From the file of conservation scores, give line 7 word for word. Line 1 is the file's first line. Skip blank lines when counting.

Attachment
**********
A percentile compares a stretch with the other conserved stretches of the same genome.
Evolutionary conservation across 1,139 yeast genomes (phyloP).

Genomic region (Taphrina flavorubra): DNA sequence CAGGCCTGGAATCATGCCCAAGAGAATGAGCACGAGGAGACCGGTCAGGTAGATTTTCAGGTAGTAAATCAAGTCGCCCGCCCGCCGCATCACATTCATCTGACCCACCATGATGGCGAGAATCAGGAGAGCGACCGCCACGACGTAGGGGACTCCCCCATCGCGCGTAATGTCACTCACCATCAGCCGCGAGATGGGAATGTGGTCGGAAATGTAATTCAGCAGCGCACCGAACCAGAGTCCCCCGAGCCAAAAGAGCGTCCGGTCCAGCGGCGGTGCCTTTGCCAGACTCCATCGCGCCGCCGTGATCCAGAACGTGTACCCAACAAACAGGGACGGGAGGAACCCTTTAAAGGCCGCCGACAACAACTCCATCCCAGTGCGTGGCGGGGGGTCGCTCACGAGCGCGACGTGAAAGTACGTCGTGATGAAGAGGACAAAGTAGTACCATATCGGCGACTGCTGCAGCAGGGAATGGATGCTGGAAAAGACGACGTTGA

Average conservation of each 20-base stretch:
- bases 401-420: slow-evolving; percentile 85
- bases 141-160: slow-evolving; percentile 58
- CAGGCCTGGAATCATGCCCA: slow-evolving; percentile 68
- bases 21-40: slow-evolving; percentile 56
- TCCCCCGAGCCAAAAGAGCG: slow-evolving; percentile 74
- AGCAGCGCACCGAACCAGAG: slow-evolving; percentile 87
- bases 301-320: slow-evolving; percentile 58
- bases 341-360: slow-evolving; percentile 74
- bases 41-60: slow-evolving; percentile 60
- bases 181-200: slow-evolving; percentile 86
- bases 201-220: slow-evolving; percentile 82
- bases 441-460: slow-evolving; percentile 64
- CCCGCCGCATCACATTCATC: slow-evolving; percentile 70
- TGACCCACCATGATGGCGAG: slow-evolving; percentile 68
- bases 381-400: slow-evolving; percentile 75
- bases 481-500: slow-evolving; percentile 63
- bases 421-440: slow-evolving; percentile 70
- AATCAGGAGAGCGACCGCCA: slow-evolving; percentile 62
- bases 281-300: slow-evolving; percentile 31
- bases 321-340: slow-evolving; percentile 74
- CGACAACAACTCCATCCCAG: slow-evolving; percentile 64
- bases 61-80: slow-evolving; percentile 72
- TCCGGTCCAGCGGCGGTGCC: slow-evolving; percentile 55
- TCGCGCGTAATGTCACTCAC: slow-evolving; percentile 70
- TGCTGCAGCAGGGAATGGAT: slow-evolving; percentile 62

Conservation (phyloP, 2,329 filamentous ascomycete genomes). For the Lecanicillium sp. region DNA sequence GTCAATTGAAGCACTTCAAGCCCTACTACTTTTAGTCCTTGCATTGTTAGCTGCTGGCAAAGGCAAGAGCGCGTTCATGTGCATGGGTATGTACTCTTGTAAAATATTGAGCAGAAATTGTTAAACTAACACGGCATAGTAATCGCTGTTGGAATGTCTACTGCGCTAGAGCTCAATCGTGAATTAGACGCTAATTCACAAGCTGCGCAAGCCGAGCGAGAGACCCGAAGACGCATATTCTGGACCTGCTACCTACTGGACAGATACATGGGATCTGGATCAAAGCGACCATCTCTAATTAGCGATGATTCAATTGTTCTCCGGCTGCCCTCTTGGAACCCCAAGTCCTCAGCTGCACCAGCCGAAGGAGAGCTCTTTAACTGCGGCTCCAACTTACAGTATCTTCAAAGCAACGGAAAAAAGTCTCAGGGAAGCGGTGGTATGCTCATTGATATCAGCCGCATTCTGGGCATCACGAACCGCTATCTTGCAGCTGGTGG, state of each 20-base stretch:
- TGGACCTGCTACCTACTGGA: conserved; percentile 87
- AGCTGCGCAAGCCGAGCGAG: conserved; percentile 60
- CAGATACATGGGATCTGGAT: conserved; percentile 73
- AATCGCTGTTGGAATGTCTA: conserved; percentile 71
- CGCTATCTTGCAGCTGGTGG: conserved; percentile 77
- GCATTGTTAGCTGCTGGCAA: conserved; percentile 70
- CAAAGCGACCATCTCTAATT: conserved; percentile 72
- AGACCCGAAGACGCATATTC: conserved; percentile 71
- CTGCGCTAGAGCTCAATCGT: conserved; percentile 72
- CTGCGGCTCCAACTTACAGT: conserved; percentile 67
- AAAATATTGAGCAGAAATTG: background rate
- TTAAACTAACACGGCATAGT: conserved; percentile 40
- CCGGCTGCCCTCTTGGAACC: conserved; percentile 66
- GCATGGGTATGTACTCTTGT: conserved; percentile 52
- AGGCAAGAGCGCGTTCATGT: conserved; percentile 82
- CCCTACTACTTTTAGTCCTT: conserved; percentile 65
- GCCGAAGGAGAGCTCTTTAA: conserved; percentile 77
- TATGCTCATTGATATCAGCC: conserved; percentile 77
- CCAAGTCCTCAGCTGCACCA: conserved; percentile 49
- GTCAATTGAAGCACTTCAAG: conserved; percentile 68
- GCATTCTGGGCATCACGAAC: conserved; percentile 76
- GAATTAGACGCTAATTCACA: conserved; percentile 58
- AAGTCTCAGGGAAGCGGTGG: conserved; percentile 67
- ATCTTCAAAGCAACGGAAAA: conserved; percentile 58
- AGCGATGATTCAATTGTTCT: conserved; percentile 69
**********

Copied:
- CAGGCCTGGAATCATGCCCA: slow-evolving; percentile 68